29 November 2021

Swimmer’s Shoulder and how to avoid it

May 23, 2008

In a three kilometre swim session an average swimmer will take over 2400 strokes. If you are swimming regularly this has the potential to place considerable pressure on the shoulder and its associated structures. ‘Swimmer’s Shoulder’ refers to a number of different conditions, but is most commonly related to impingement syndrome. This feature not only explains the syndrome, but also how to avoid it or treat it.

swimmers-shoulder-1.pngThe shoulder has four muscles which stabilise and control the movement of the joint; together these muscles are called the rotator cuff. The tendon of one rotator cuff muscle along with a bursa – a fluid filled sack aiding movement of the tendon – can pinch or impinge between the top of the arm bone and the shoulder blade during movement, particularly overhead, causing inflammation in the region.

Shoulder impingement for swimmers presents as either a dull ache or sharp pinching pain in the front of the shoulder, often referring to the side of the upper arm. It is exacerbated by overhead movements, including swimming, most commonly with front crawl and butterfly.

Factors influencing shoulder impingement include the natural size and shape of the acromion (part of the shoulder blade forming the roof of the joint), the formation of bony spurs on the under-surface of the acromion in older individuals, and poor muscular control of the shoulder blade.

Individuals with a stiff upper back or slouched posture, place the shoulder in a position where impingement is more likely during overhead movement. Muscle imbalance of the rotator cuff and larger muscles around the joint influence the way the shoulder blade and arm move and may also increase the likelihood of the condition.

Swimming technique

For the regular swimmer an efficient and correct technique is vital for avoiding shoulder impingement problems.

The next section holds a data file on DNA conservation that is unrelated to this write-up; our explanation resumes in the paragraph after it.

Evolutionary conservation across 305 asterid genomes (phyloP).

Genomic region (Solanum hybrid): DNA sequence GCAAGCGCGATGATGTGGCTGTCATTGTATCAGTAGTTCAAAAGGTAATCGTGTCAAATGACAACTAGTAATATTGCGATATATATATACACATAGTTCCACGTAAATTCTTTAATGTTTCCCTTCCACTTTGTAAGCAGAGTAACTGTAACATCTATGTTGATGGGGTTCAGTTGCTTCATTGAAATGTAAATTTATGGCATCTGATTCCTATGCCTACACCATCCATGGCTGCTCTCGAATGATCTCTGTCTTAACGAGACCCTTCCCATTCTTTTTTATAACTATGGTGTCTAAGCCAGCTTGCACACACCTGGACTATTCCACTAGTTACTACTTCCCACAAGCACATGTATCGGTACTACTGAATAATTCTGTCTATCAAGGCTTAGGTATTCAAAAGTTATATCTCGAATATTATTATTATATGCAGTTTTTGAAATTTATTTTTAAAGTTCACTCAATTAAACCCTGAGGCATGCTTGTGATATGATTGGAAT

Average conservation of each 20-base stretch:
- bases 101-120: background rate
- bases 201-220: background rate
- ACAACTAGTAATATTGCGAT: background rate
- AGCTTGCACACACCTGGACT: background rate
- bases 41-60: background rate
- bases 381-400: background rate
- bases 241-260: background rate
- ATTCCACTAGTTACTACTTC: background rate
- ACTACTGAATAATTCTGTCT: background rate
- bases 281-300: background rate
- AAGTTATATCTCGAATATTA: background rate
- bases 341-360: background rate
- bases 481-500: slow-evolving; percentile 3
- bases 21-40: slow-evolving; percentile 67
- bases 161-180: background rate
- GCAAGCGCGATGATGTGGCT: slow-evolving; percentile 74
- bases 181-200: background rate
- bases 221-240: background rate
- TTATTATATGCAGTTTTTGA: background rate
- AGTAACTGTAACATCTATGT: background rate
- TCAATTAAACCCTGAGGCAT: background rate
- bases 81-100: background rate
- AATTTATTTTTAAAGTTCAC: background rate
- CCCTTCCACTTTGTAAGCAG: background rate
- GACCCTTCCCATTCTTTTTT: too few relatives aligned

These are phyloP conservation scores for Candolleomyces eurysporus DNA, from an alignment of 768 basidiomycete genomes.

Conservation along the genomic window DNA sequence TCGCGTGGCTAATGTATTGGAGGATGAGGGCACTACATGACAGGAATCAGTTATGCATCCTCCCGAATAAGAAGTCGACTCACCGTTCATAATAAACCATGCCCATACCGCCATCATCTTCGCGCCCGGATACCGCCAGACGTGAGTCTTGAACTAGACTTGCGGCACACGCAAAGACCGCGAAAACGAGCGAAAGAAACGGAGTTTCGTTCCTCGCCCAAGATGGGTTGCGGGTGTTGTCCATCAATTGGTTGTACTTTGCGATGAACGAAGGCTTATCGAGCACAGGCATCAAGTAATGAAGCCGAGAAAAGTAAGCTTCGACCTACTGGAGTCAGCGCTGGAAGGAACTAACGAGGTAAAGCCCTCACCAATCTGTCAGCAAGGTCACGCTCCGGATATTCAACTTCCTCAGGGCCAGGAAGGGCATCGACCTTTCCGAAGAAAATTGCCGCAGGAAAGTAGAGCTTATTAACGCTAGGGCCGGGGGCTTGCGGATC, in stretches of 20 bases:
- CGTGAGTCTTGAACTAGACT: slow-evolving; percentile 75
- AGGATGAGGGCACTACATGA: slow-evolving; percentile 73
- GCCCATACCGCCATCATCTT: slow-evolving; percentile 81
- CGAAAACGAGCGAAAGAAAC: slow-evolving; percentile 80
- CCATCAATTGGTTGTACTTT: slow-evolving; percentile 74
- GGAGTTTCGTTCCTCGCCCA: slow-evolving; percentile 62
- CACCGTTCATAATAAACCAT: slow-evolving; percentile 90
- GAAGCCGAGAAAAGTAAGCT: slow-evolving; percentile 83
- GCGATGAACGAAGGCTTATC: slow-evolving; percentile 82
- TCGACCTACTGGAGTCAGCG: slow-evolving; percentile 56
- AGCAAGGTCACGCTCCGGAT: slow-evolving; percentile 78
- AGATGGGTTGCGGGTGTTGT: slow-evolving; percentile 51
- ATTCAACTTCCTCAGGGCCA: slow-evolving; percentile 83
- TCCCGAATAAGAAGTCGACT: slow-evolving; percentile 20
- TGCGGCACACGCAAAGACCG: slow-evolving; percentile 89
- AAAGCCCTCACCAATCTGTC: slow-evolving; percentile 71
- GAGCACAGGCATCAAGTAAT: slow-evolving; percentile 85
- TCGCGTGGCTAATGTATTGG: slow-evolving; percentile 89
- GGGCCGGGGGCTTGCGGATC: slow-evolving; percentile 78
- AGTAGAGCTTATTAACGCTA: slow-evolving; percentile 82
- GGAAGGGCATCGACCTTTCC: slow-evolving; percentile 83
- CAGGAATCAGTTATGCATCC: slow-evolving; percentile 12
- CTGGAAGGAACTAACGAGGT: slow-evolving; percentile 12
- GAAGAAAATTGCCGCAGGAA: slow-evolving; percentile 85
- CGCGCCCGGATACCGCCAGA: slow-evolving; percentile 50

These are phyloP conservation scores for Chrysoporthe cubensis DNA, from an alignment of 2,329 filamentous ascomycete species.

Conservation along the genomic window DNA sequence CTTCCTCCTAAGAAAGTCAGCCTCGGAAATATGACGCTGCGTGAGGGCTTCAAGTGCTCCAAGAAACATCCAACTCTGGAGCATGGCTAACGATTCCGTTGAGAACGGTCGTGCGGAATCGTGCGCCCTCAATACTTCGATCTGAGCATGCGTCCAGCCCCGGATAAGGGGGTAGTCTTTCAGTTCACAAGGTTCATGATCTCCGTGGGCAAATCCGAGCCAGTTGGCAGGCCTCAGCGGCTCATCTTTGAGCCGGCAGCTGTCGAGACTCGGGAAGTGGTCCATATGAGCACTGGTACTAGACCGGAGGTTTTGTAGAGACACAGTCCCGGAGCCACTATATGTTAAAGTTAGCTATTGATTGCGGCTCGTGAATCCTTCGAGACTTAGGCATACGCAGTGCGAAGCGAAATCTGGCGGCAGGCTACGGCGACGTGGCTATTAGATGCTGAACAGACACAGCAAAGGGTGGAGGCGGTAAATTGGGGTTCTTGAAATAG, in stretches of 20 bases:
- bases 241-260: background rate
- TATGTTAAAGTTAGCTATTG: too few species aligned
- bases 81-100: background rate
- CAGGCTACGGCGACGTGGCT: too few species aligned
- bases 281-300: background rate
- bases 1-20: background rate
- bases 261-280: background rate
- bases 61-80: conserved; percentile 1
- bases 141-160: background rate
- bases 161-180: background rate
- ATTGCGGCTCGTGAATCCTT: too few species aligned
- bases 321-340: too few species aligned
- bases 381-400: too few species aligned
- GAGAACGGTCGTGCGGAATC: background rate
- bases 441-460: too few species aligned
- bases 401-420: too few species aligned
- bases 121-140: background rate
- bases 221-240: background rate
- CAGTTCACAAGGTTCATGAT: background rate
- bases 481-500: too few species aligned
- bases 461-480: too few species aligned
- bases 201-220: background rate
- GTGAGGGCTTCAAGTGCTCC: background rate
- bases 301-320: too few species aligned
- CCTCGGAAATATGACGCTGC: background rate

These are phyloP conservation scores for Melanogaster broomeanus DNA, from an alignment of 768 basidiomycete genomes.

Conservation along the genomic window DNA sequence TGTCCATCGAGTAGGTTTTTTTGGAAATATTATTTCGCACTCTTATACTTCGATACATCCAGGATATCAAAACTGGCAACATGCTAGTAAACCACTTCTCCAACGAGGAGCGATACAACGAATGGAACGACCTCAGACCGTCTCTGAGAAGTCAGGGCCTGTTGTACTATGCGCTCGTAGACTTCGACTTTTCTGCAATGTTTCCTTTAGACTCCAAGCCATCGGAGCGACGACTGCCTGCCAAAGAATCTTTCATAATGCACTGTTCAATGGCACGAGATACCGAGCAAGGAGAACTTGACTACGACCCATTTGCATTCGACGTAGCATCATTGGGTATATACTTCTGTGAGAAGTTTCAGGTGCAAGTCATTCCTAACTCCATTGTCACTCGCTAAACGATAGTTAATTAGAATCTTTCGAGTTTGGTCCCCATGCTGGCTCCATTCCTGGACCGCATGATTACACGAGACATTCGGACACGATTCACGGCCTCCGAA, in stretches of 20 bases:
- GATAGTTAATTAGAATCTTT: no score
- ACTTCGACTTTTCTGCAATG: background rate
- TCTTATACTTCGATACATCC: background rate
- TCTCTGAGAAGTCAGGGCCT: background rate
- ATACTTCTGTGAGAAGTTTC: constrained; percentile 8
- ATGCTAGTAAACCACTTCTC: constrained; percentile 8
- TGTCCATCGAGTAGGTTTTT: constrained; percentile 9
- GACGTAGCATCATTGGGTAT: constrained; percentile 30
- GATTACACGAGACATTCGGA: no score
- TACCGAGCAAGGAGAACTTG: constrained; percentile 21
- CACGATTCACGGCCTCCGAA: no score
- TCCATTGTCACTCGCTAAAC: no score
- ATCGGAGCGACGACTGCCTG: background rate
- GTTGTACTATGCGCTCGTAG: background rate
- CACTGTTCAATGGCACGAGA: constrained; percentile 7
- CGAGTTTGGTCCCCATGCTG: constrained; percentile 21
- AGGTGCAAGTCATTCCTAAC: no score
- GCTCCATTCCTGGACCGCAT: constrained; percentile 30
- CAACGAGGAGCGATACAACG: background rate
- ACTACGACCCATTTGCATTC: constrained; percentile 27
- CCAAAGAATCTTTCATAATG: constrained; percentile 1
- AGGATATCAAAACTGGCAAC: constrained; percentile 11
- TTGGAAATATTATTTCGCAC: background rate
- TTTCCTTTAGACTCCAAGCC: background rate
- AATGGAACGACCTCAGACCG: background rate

Outlining the components of the front crawl:

  1. Glide – from when the hand first enters the water
  2. Catch – end of the glide when the first movement should be internal rotation of the arm
  3. Pull – main pull through the water propelling you forwards
  4. Recovery – when your arm is out of the water


How to avoid it

To avoid suffering Swimmer’s Shoulder, try following these recommendations when training:

Recovery Phase

  • As the arm exits the water at the end of the pull, if it is excessively internally rotated so the palm of the hand is facing away from the body, a wringing effect occurs and the bursa and tendon will impinge.
  • To minimise pressure on the shoulder, the arm should externally rotate early during the recovery phase, so as a breath is taken the eyes see the thumb and not the back of the hand.
  • Effective reach during the glide phase on the contralateral arm encourages rotation or ‘body roll’ along the axis of the body, opening the chest and placing the shoulder in a better position during early recovery.

Breathing Bilaterally

  • When breathing only to one side, there is a tendency for the shoulder blade to elevate slightly on that side, increasing the risk of impingement. Breathing bilaterally minimises pressure on just one shoulder.

Depth of the hand on Glide

  • If the hand and arm are close to the surface of the water at the end of the glide, there is more pressure on the shoulder than taking the hand deeper on entry. Ideally, fingers should always be deeper than the wrist which should in turn be deeper than the elbow. The elbow remains close to the surface of the water.


  • The first movement at the end of the glide should be internal rotation of the arm from the shoulder, as the elbow bends to 90º and remains near the surface of the water. This is preferred to lowering the arm straight towards the pool floor and dropping the elbow as it bends, which again closes down the shoulder joint increasing the risk of injury, while also losing power through stroke.

How to treat it

Primary treatment of shoulder impingement includes applying ice the point of the shoulder for twenty minutes every two hours and avoiding the aggravating activity. As the rotator cuff muscles tend to tighten when the condition is apparent, it is beneficial to release them through massage. It is recommended this be done by a qualified professional; alternatively self massage is an option by lying on a golf ball or tennis ball placed under the shoulder blade, although care should be taken.

If the pain continues, anti-inflammatory medications are often useful. Once a recurrent shoulder impingement has presented, it is essential to address muscle imbalances and rotator cuff muscle control through rehabilitative exercises from a Physiotherapist. If conservative management fails, further options including injection or surgery still remain.

Andrew Griffin, Sportsister
The Women’s Sports Magazine

Andrew is an Australian Physiotherapist currently working with the English Institute of Sport, primarily associated with the British Synchronised Swimming team.

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